Media Contributor – Interview by Kema (Rajandran) Johnson, a correspondent with Australian Security Magazine
It’s no secret that information is power and it’s this notion that has sustained the initial interest in cyber forensics for young Security Engineer, Prima Virani.
With an interest in information security and forensics from an early age, Ms Virani was drawn to the cyber security domain, much like Sherlock Holmes to a difficult case.
Originally from India, she left her parents and moved to Perth to chase her dreams and complete a Bachelor of Science in Information Technology.
While she says it’s an ever-changing field with big challenges, it’s exactly these facets that make her love her work.
“In the short career of mine, so far the biggest highlight has been to be able to crack through the job-market in the USA and land my job at Pandora Media Inc. just a couple of months ago.”
While only being in the USA since April, Virani says the opportunities are better, especially in the Silicon Valley, San Francisco Bay Area, where she’s based with Pandora.
“There is so much innovation and so many emerging companies right now. I hear that the area is going through another tech-boom at the moment and this one being much better and much more stable than the one in the early 2000s.”
Cyber forensics has become a popular topic in security and aside from the knowledge of IT technology, Virani says it is important to be adaptable and learn things quickly, particularly as it is becoming one of the fastest growing and in-demand areas of security.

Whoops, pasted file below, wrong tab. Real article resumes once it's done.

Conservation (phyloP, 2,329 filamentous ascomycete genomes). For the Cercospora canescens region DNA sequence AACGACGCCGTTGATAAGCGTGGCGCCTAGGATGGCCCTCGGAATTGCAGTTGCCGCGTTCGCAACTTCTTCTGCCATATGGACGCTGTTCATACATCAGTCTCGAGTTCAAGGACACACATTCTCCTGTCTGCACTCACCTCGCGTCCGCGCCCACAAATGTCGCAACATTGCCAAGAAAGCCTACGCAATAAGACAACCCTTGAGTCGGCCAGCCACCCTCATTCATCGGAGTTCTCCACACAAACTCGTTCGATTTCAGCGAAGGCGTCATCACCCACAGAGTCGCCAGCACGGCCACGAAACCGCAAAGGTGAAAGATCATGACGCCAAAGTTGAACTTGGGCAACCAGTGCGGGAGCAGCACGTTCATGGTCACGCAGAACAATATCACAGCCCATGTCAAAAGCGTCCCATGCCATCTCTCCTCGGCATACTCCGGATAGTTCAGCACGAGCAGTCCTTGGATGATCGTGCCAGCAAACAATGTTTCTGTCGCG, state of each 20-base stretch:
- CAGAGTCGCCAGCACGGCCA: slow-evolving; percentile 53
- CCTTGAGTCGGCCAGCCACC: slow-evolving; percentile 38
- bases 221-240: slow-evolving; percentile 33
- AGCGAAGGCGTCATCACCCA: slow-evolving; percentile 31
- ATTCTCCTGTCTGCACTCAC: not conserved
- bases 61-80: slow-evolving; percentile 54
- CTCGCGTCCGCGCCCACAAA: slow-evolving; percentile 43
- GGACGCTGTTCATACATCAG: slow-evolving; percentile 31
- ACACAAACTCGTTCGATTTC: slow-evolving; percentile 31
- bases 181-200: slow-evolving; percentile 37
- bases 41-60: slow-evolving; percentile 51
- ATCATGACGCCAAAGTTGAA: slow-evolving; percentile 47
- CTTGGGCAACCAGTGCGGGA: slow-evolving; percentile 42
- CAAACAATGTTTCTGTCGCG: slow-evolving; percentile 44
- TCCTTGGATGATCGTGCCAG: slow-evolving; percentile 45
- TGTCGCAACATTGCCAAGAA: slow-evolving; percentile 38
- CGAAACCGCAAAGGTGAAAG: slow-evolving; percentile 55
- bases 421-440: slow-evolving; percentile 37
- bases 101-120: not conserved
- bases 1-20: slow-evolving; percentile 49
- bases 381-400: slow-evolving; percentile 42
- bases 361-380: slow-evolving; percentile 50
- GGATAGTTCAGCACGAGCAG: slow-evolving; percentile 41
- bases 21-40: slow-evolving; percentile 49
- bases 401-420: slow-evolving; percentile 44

“Statistics dictate that identity theft is on the rise. It’s been steadily increasing for the last 4 years now. With the amount of information about people out there on the internet, it’s easier now than ever to steal someone’s identity.”
“It’s very hard being specific about laws regarding IT since it moves so fast, I think we have enough laws to cover most of the basics.”
“I believe in the larger scheme of things, the internet is the last place right now that should become just another politically controlled environment.”
With the rise, popularity and dependence society has on social media today, some would say that it’s made it easier for law to be broken, identities stolen and terror to spread however Virani says its affecting us in great ways.
“I think of the biggest benefits of social media is that the youth are a lot more aware not to generalize and stereotype racially which in turn eliminates a lot of hatred against certain communities and races, which means there will be a lot less people left out or sidelined.”
“With the availability of so much information out there it’s increasingly harder for the political leaders to misguide people about what they’re doing and the impacts of it. Collectively it’s definitely helping stop feed the beast of terror and hatred in the long run.”
With the support of her parents, Virani is striving ahead ready to take any opportunities as they arise and says she hasn’t yet experienced any difficulty or roadblocks due to her gender.
“Technically no, but culturally sometimes it seems like it is harder, however I don’t think I have enough experience yet. If you ask me in five years time, I would have an answer.”
A statement which could be down to the fact she is early in her career or it could be a sign of changing times – a fast growing area that could just as quickly be leaving behind the stereotype that it’s a male dominated field.
Let’s hope in five years time, Virani’s answer remains the same but progressed; that technical skills are more important and valued than ones gender and that it no longer “seems” hard to be a woman in the field.
A longer version of this interview appeared in the print version of Australian Security Magazine.